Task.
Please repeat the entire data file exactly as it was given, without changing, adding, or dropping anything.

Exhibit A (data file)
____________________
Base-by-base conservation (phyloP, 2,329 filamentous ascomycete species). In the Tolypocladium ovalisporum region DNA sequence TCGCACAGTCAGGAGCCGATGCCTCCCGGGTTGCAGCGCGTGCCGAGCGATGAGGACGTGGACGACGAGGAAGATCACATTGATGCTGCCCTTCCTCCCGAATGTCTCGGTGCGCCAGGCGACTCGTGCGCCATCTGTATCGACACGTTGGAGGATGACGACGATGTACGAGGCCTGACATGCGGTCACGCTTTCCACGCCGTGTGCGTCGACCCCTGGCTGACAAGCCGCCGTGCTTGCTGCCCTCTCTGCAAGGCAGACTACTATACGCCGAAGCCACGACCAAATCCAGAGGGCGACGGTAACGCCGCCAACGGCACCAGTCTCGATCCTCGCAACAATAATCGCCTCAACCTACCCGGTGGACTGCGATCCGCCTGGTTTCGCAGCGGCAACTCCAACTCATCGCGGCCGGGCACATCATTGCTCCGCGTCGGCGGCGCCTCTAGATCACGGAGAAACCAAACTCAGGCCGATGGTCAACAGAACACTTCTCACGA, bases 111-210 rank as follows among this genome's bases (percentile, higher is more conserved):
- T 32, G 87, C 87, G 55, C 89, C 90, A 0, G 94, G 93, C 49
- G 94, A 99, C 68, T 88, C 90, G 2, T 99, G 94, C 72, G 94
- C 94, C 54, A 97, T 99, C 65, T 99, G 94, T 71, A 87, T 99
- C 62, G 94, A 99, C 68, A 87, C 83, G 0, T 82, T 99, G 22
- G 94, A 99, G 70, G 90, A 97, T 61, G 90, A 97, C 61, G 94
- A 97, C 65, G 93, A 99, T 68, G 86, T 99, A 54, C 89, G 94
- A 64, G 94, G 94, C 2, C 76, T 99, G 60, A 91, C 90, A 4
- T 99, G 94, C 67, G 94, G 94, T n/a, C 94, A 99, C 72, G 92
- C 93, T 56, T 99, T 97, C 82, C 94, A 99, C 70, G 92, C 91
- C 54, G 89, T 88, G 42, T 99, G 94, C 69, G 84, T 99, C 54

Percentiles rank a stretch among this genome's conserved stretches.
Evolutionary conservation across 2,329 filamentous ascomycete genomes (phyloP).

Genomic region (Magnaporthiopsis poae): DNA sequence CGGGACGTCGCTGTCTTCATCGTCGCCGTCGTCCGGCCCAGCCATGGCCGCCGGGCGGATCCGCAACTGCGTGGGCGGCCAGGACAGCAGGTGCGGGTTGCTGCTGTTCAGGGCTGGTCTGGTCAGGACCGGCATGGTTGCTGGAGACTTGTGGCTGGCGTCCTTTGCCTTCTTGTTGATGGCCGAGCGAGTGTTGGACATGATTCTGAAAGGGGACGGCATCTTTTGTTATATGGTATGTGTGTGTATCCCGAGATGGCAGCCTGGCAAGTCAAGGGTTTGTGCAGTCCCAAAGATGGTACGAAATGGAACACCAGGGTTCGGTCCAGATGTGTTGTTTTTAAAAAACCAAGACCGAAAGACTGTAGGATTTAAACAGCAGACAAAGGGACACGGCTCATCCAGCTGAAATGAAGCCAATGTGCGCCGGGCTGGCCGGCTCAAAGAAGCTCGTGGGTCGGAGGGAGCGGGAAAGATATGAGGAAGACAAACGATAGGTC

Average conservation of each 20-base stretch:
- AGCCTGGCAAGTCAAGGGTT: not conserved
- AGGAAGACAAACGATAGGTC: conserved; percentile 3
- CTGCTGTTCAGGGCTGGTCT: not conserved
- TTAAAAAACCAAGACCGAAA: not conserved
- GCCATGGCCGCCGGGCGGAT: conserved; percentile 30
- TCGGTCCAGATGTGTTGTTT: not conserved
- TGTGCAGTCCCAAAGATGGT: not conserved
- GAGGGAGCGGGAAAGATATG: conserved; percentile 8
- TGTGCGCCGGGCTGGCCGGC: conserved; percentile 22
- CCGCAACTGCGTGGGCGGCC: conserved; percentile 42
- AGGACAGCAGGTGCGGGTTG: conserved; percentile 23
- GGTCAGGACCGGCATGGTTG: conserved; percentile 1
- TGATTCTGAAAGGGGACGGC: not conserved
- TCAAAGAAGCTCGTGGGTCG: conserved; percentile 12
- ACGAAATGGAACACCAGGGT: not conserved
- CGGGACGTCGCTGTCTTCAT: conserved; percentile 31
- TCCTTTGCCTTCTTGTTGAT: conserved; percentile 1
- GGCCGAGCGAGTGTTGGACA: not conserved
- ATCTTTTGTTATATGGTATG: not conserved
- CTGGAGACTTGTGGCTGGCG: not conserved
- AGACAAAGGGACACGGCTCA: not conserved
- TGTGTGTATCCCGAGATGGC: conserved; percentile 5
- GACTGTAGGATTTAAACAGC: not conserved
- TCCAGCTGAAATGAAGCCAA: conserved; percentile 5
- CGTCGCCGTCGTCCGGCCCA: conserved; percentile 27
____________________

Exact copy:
Base-by-base conservation (phyloP, 2,329 filamentous ascomycete species). In the Tolypocladium ovalisporum region DNA sequence TCGCACAGTCAGGAGCCGATGCCTCCCGGGTTGCAGCGCGTGCCGAGCGATGAGGACGTGGACGACGAGGAAGATCACATTGATGCTGCCCTTCCTCCCGAATGTCTCGGTGCGCCAGGCGACTCGTGCGCCATCTGTATCGACACGTTGGAGGATGACGACGATGTACGAGGCCTGACATGCGGTCACGCTTTCCACGCCGTGTGCGTCGACCCCTGGCTGACAAGCCGCCGTGCTTGCTGCCCTCTCTGCAAGGCAGACTACTATACGCCGAAGCCACGACCAAATCCAGAGGGCGACGGTAACGCCGCCAACGGCACCAGTCTCGATCCTCGCAACAATAATCGCCTCAACCTACCCGGTGGACTGCGATCCGCCTGGTTTCGCAGCGGCAACTCCAACTCATCGCGGCCGGGCACATCATTGCTCCGCGTCGGCGGCGCCTCTAGATCACGGAGAAACCAAACTCAGGCCGATGGTCAACAGAACACTTCTCACGA, bases 111-210 rank as follows among this genome's bases (percentile, higher is more conserved):
- T 32, G 87, C 87, G 55, C 89, C 90, A 0, G 94, G 93, C 49
- G 94, A 99, C 68, T 88, C 90, G 2, T 99, G 94, C 72, G 94
- C 94, C 54, A 97, T 99, C 65, T 99, G 94, T 71, A 87, T 99
- C 62, G 94, A 99, C 68, A 87, C 83, G 0, T 82, T 99, G 22
- G 94, A 99, G 70, G 90, A 97, T 61, G 90, A 97, C 61, G 94
- A 97, C 65, G 93, A 99, T 68, G 86, T 99, A 54, C 89, G 94
- A 64, G 94, G 94, C 2, C 76, T 99, G 60, A 91, C 90, A 4
- T 99, G 94, C 67, G 94, G 94, T n/a, C 94, A 99, C 72, G 92
- C 93, T 56, T 99, T 97, C 82, C 94, A 99, C 70, G 92, C 91
- C 54, G 89, T 88, G 42, T 99, G 94, C 69, G 84, T 99, C 54

Percentiles rank a stretch among this genome's conserved stretches.
Evolutionary conservation across 2,329 filamentous ascomycete genomes (phyloP).

Genomic region (Magnaporthiopsis poae): DNA sequence CGGGACGTCGCTGTCTTCATCGTCGCCGTCGTCCGGCCCAGCCATGGCCGCCGGGCGGATCCGCAACTGCGTGGGCGGCCAGGACAGCAGGTGCGGGTTGCTGCTGTTCAGGGCTGGTCTGGTCAGGACCGGCATGGTTGCTGGAGACTTGTGGCTGGCGTCCTTTGCCTTCTTGTTGATGGCCGAGCGAGTGTTGGACATGATTCTGAAAGGGGACGGCATCTTTTGTTATATGGTATGTGTGTGTATCCCGAGATGGCAGCCTGGCAAGTCAAGGGTTTGTGCAGTCCCAAAGATGGTACGAAATGGAACACCAGGGTTCGGTCCAGATGTGTTGTTTTTAAAAAACCAAGACCGAAAGACTGTAGGATTTAAACAGCAGACAAAGGGACACGGCTCATCCAGCTGAAATGAAGCCAATGTGCGCCGGGCTGGCCGGCTCAAAGAAGCTCGTGGGTCGGAGGGAGCGGGAAAGATATGAGGAAGACAAACGATAGGTC

Average conservation of each 20-base stretch:
- AGCCTGGCAAGTCAAGGGTT: not conserved
- AGGAAGACAAACGATAGGTC: conserved; percentile 3
- CTGCTGTTCAGGGCTGGTCT: not conserved
- TTAAAAAACCAAGACCGAAA: not conserved
- GCCATGGCCGCCGGGCGGAT: conserved; percentile 30
- TCGGTCCAGATGTGTTGTTT: not conserved
- TGTGCAGTCCCAAAGATGGT: not conserved
- GAGGGAGCGGGAAAGATATG: conserved; percentile 8
- TGTGCGCCGGGCTGGCCGGC: conserved; percentile 22
- CCGCAACTGCGTGGGCGGCC: conserved; percentile 42
- AGGACAGCAGGTGCGGGTTG: conserved; percentile 23
- GGTCAGGACCGGCATGGTTG: conserved; percentile 1
- TGATTCTGAAAGGGGACGGC: not conserved
- TCAAAGAAGCTCGTGGGTCG: conserved; percentile 12
- ACGAAATGGAACACCAGGGT: not conserved
- CGGGACGTCGCTGTCTTCAT: conserved; percentile 31
- TCCTTTGCCTTCTTGTTGAT: conserved; percentile 1
- GGCCGAGCGAGTGTTGGACA: not conserved
- ATCTTTTGTTATATGGTATG: not conserved
- CTGGAGACTTGTGGCTGGCG: not conserved
- AGACAAAGGGACACGGCTCA: not conserved
- TGTGTGTATCCCGAGATGGC: conserved; percentile 5
- GACTGTAGGATTTAAACAGC: not conserved
- TCCAGCTGAAATGAAGCCAA: conserved; percentile 5
- CGTCGCCGTCGTCCGGCCCA: conserved; percentile 27